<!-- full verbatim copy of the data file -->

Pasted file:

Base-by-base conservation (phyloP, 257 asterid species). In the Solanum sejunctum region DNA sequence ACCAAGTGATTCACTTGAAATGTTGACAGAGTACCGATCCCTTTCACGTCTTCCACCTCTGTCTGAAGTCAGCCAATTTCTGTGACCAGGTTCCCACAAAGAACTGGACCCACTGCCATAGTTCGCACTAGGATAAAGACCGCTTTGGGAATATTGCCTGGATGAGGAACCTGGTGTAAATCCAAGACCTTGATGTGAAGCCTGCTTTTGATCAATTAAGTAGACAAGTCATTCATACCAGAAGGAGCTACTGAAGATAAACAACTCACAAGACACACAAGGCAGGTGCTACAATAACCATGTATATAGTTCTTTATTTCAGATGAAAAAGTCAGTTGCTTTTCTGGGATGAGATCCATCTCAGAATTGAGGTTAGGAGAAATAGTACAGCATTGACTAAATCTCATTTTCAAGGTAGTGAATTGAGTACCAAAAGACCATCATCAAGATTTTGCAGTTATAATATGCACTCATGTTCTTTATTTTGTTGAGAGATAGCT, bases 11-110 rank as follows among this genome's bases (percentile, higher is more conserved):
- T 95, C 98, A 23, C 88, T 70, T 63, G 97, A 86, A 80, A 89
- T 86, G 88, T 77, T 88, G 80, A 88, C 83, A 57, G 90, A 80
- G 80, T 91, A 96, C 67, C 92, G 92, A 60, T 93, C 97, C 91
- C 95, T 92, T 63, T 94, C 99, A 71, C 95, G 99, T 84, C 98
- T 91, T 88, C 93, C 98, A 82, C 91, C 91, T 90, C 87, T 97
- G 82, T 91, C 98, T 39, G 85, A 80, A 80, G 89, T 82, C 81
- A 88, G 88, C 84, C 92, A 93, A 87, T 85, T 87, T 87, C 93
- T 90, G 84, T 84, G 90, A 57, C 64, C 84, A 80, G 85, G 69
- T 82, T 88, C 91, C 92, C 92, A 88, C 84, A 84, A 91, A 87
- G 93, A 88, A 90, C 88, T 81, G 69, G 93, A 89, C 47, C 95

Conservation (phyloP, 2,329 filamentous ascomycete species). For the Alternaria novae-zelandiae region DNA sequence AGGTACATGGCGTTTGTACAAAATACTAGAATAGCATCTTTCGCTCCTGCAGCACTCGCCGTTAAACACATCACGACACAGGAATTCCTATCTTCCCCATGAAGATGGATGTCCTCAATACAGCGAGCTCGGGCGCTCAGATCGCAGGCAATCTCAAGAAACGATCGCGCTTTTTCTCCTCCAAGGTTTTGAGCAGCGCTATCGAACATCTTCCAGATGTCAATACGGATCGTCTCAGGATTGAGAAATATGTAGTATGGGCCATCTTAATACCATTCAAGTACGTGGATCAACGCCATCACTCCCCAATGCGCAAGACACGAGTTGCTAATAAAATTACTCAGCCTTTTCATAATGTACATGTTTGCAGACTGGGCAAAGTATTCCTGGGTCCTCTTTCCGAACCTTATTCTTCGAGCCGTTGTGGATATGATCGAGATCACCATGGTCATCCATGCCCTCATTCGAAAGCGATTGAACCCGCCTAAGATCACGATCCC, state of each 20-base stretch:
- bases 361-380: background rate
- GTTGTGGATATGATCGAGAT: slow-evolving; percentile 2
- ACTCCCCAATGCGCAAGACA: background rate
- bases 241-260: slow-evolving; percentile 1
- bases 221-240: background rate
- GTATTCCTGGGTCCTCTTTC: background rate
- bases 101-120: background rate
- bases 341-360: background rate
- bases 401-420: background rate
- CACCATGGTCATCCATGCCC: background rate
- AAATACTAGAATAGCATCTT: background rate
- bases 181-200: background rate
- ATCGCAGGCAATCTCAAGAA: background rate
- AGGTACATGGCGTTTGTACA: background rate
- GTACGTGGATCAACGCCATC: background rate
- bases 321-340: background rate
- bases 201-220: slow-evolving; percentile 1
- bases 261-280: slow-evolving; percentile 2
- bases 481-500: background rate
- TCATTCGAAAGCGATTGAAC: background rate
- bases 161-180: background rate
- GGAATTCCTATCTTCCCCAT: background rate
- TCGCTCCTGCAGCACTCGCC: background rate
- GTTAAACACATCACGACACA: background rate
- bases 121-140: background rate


Base-by-base conservation (phyloP, 257 asterid species). In the Solanum sejunctum region DNA sequence ACCAAGTGATTCACTTGAAATGTTGACAGAGTACCGATCCCTTTCACGTCTTCCACCTCTGTCTGAAGTCAGCCAATTTCTGTGACCAGGTTCCCACAAAGAACTGGACCCACTGCCATAGTTCGCACTAGGATAAAGACCGCTTTGGGAATATTGCCTGGATGAGGAACCTGGTGTAAATCCAAGACCTTGATGTGAAGCCTGCTTTTGATCAATTAAGTAGACAAGTCATTCATACCAGAAGGAGCTACTGAAGATAAACAACTCACAAGACACACAAGGCAGGTGCTACAATAACCATGTATATAGTTCTTTATTTCAGATGAAAAAGTCAGTTGCTTTTCTGGGATGAGATCCATCTCAGAATTGAGGTTAGGAGAAATAGTACAGCATTGACTAAATCTCATTTTCAAGGTAGTGAATTGAGTACCAAAAGACCATCATCAAGATTTTGCAGTTATAATATGCACTCATGTTCTTTATTTTGTTGAGAGATAGCT, bases 11-110 rank as follows among this genome's bases (percentile, higher is more conserved):
- T 95, C 98, A 23, C 88, T 70, T 63, G 97, A 86, A 80, A 89
- T 86, G 88, T 77, T 88, G 80, A 88, C 83, A 57, G 90, A 80
- G 80, T 91, A 96, C 67, C 92, G 92, A 60, T 93, C 97, C 91
- C 95, T 92, T 63, T 94, C 99, A 71, C 95, G 99, T 84, C 98
- T 91, T 88, C 93, C 98, A 82, C 91, C 91, T 90, C 87, T 97
- G 82, T 91, C 98, T 39, G 85, A 80, A 80, G 89, T 82, C 81
- A 88, G 88, C 84, C 92, A 93, A 87, T 85, T 87, T 87, C 93
- T 90, G 84, T 84, G 90, A 57, C 64, C 84, A 80, G 85, G 69
- T 82, T 88, C 91, C 92, C 92, A 88, C 84, A 84, A 91, A 87
- G 93, A 88, A 90, C 88, T 81, G 69, G 93, A 89, C 47, C 95

Conservation (phyloP, 2,329 filamentous ascomycete species). For the Alternaria novae-zelandiae region DNA sequence AGGTACATGGCGTTTGTACAAAATACTAGAATAGCATCTTTCGCTCCTGCAGCACTCGCCGTTAAACACATCACGACACAGGAATTCCTATCTTCCCCATGAAGATGGATGTCCTCAATACAGCGAGCTCGGGCGCTCAGATCGCAGGCAATCTCAAGAAACGATCGCGCTTTTTCTCCTCCAAGGTTTTGAGCAGCGCTATCGAACATCTTCCAGATGTCAATACGGATCGTCTCAGGATTGAGAAATATGTAGTATGGGCCATCTTAATACCATTCAAGTACGTGGATCAACGCCATCACTCCCCAATGCGCAAGACACGAGTTGCTAATAAAATTACTCAGCCTTTTCATAATGTACATGTTTGCAGACTGGGCAAAGTATTCCTGGGTCCTCTTTCCGAACCTTATTCTTCGAGCCGTTGTGGATATGATCGAGATCACCATGGTCATCCATGCCCTCATTCGAAAGCGATTGAACCCGCCTAAGATCACGATCCC, state of each 20-base stretch:
- bases 361-380: background rate
- GTTGTGGATATGATCGAGAT: slow-evolving; percentile 2
- ACTCCCCAATGCGCAAGACA: background rate
- bases 241-260: slow-evolving; percentile 1
- bases 221-240: background rate
- GTATTCCTGGGTCCTCTTTC: background rate
- bases 101-120: background rate
- bases 341-360: background rate
- bases 401-420: background rate
- CACCATGGTCATCCATGCCC: background rate
- AAATACTAGAATAGCATCTT: background rate
- bases 181-200: background rate
- ATCGCAGGCAATCTCAAGAA: background rate
- AGGTACATGGCGTTTGTACA: background rate
- GTACGTGGATCAACGCCATC: background rate
- bases 321-340: background rate
- bases 201-220: slow-evolving; percentile 1
- bases 261-280: slow-evolving; percentile 2
- bases 481-500: background rate
- TCATTCGAAAGCGATTGAAC: background rate
- bases 161-180: background rate
- GGAATTCCTATCTTCCCCAT: background rate
- TCGCTCCTGCAGCACTCGCC: background rate
- GTTAAACACATCACGACACA: background rate
- bases 121-140: background rate